2. Many recipes call for baking these on salt so they sit nicely in the pan. I used split peas the first time and but going without seems to work fine for me too.
Art of Natural Living
It's so nice to share...
Share on Facebook3Pin on Pinterest1Tweet about this on TwitterShare on LinkedIn0Share on Yummly16Share on Google+0Email this to someoneShare on StumbleUpon0Share on Tumblr0


  1. I love them. Love them. Love them.

  2. I love that you set your mind to try something totally new and you did it, looks like they came out great!

    • Thanks. I really was happy they worked out–and that my husband was so open minded about shucking the oysters!

  3. This recipe looks really good and easy to do. I will have to try it over this weekend. Thanks!

    • The only thing that is a challenge is shucking the oysters–good luck. I’d love to hear how it goes if you get the chance.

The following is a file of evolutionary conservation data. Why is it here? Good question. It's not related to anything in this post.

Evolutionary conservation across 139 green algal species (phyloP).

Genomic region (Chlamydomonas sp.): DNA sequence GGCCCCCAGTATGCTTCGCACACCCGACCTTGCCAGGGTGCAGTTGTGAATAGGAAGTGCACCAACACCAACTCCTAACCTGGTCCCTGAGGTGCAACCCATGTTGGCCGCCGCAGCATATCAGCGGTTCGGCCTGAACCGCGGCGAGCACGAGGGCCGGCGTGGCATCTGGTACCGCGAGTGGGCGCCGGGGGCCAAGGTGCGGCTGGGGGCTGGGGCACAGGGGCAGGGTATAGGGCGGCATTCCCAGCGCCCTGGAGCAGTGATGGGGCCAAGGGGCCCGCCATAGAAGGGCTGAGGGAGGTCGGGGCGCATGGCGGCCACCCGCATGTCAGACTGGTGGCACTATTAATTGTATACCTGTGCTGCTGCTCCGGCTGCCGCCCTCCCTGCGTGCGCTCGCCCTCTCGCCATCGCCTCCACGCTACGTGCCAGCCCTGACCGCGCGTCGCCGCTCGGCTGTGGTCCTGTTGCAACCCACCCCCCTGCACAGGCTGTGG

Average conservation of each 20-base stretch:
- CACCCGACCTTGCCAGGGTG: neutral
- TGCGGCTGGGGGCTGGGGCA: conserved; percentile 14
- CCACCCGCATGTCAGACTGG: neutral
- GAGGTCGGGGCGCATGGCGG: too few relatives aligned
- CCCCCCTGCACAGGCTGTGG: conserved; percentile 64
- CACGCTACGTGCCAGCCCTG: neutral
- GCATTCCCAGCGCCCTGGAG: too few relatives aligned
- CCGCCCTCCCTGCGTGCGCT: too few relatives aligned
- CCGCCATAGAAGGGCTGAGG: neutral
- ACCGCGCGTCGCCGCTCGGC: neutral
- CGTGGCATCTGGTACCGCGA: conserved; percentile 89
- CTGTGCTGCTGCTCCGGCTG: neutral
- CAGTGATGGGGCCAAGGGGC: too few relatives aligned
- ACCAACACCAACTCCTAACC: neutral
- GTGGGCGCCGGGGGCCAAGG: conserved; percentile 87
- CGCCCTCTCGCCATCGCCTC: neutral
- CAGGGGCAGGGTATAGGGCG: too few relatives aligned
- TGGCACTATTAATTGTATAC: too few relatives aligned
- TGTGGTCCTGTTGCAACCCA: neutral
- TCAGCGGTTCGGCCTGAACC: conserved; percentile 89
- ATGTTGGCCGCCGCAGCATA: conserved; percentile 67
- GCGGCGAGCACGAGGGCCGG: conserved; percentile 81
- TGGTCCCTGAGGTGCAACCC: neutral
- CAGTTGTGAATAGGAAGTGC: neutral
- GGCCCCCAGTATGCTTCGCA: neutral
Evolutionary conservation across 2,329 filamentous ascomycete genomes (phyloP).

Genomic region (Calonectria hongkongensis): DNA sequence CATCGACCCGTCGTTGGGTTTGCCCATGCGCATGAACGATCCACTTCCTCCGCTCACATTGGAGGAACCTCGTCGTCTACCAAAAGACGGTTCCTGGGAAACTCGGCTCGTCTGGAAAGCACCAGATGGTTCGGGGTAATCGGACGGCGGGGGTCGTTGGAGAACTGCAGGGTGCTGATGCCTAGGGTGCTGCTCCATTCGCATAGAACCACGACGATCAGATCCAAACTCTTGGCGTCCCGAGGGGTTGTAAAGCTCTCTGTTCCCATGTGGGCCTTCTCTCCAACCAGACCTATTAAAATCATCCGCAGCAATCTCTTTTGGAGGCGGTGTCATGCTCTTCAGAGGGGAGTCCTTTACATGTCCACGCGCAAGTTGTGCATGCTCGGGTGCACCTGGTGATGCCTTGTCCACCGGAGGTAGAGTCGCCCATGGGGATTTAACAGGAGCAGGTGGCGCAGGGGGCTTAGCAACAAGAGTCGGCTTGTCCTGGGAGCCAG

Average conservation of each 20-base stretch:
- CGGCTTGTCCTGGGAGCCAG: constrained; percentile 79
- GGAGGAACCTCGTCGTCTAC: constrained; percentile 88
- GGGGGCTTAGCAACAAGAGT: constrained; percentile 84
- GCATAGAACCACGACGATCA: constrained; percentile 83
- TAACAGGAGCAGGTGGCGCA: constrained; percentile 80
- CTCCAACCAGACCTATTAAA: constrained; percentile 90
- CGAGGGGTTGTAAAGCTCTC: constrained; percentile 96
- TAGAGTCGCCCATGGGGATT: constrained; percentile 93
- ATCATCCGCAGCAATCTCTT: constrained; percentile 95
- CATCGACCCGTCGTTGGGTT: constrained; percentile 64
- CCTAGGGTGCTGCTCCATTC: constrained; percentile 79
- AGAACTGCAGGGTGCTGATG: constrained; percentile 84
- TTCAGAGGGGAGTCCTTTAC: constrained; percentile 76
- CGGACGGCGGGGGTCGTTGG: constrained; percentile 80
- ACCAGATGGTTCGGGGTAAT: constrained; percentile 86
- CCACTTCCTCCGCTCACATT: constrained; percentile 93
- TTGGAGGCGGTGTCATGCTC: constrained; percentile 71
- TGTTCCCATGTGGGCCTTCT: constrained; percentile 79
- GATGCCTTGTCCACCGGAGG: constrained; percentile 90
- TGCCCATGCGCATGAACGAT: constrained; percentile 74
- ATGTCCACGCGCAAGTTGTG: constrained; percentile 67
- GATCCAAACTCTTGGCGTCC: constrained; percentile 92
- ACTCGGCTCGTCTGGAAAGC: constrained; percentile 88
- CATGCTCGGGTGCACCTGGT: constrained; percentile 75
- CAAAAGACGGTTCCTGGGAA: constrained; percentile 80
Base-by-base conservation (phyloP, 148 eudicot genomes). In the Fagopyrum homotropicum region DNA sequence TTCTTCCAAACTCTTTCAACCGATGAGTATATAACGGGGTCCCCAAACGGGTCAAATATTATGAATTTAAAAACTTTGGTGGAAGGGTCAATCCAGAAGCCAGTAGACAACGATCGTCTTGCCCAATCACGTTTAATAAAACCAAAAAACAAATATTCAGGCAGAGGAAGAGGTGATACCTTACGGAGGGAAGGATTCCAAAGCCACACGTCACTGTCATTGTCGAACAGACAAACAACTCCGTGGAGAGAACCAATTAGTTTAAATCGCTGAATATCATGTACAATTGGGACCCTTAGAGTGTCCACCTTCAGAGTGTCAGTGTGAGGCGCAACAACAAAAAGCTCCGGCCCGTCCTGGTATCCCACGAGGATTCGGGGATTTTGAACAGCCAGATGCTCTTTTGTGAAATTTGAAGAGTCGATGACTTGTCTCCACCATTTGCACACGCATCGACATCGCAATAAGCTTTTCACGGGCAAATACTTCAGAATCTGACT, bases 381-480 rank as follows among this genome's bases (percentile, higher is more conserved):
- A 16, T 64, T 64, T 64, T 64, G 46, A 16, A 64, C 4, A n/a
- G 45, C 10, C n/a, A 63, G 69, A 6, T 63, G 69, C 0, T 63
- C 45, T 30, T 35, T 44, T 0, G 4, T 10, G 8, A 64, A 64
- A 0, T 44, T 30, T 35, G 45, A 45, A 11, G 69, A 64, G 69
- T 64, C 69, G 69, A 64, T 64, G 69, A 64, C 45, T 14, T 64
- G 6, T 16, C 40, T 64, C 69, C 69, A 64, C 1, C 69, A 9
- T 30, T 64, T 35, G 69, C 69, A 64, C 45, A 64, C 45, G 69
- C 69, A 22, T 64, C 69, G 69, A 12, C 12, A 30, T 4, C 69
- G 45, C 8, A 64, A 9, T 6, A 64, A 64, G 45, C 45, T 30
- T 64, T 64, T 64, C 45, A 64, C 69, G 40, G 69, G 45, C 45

• Oh that didn’t sound right–opening the oysters isn’t as bad as all that! I meant I hope you get the chance to enjoy these!

  4. Yum! These oyster look so good…thanks for the recipe…one of this day I will have to try it!
    Enjoy the rest of your week Inger 🙂

  5. I always thought of Oysters Rockefeller as being a complicated dish…you make it look quite doable! Very nice post!!

    • Not a problem at all, Kathy–once you get those oysters open! One of these days I may even try this with bulk oysters. It’s considered a bit fringe but would be easier. We scrubbed up a few shells and ran them through the dishwasher just in case we decide to try that.

  6. Great recipe Inger. I’m from Australia and hadn’t heard of Oysters Rockefeller. After seeing your recipe I made some for lunch today and they’re beautiful.

  7. Thank Inger, love the post, looks very delicious.

Leave a Reply

Required fields are marked *.